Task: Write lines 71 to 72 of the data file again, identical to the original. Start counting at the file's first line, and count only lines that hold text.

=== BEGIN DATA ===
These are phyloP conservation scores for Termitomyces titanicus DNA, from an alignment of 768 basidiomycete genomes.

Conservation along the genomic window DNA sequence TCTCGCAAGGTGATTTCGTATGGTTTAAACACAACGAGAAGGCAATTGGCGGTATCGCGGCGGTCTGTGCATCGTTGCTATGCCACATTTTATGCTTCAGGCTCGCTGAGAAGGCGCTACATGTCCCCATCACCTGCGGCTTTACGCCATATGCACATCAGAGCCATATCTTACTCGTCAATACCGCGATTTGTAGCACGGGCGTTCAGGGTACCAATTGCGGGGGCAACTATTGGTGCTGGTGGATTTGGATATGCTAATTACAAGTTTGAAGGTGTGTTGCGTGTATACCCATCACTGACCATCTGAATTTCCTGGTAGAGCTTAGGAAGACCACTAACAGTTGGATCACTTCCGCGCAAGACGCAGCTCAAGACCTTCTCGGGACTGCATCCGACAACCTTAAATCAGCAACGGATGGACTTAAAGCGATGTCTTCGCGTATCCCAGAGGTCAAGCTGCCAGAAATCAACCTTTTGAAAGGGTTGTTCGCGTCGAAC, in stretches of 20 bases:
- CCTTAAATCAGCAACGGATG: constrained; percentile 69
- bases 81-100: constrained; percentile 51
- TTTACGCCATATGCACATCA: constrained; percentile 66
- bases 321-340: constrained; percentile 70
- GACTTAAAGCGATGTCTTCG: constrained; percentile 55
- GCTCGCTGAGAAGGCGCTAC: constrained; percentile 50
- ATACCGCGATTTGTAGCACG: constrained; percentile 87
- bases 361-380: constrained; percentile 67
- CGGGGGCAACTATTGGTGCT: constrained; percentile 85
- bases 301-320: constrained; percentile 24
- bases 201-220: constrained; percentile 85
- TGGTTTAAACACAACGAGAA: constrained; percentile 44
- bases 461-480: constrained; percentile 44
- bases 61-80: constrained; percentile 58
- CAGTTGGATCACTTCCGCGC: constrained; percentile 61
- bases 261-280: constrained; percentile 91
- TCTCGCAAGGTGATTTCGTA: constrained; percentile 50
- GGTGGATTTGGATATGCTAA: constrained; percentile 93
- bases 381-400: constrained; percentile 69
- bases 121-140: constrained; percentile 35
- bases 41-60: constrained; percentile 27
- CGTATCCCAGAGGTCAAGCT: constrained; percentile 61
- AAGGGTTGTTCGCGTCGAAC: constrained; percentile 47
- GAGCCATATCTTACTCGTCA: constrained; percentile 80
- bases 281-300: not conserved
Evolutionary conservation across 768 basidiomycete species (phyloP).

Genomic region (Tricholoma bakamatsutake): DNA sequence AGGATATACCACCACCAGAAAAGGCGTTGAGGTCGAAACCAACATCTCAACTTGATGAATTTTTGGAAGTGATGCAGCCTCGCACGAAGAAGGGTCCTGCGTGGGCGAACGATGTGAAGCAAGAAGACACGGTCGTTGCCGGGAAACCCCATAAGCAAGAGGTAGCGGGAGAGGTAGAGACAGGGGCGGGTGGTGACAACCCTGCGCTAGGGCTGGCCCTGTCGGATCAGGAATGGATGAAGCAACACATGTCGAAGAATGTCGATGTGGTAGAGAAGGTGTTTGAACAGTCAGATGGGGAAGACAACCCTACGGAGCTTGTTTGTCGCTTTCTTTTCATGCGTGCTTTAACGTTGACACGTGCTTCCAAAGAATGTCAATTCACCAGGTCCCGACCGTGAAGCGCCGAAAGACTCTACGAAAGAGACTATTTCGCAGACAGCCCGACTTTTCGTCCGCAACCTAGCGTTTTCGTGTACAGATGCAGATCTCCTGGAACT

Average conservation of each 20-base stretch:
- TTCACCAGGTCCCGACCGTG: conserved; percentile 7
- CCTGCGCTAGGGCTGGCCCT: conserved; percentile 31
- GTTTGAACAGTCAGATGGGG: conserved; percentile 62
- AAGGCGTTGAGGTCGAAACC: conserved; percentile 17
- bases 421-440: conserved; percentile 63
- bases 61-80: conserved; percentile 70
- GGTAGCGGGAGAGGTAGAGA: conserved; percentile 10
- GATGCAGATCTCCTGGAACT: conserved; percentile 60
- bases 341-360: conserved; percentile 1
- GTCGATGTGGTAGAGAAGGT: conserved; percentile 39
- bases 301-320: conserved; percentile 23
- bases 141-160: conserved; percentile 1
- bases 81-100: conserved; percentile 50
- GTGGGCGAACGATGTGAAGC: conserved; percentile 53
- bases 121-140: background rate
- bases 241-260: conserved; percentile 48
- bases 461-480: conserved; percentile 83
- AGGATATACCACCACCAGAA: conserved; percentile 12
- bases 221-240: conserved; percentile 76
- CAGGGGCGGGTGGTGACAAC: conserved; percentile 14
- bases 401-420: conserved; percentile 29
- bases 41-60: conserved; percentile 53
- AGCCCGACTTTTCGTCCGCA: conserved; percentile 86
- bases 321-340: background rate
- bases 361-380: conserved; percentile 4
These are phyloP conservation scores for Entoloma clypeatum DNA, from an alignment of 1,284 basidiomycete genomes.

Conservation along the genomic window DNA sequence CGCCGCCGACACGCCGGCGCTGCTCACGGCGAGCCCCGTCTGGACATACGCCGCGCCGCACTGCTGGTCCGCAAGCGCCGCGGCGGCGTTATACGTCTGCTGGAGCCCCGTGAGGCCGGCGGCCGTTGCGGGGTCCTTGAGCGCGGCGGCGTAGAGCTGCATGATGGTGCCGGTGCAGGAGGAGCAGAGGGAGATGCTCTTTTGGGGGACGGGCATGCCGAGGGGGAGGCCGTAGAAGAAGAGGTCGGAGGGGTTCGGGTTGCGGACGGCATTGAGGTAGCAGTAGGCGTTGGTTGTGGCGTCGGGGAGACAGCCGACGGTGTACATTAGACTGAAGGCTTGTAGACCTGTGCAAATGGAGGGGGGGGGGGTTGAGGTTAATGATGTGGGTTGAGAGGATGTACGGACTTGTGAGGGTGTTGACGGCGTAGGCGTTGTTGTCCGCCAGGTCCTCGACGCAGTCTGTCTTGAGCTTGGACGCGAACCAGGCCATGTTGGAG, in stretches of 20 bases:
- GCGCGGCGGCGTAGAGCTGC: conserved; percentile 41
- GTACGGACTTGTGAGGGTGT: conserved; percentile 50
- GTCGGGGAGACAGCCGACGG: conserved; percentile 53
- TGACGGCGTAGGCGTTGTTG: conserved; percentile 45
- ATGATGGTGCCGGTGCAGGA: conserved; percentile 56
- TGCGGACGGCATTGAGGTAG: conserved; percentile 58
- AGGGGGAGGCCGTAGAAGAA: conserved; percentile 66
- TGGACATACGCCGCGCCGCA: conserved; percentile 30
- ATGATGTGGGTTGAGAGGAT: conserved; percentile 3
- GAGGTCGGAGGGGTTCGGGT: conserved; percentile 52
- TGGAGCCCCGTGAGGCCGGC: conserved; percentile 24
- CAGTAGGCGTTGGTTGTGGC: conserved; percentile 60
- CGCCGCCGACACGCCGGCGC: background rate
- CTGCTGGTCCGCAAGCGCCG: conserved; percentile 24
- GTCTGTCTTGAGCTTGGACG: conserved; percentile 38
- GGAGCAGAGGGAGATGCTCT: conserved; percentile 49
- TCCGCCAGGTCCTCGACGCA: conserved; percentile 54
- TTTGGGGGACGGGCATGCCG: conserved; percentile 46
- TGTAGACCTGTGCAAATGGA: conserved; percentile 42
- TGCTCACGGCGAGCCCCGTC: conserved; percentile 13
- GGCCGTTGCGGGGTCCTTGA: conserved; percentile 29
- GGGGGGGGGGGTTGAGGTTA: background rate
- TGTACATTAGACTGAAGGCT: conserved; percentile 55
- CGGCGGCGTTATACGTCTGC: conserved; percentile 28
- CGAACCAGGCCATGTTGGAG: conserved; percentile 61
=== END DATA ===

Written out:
- CTGCTGGTCCGCAAGCGCCG: conserved; percentile 24
- GTCTGTCTTGAGCTTGGACG: conserved; percentile 38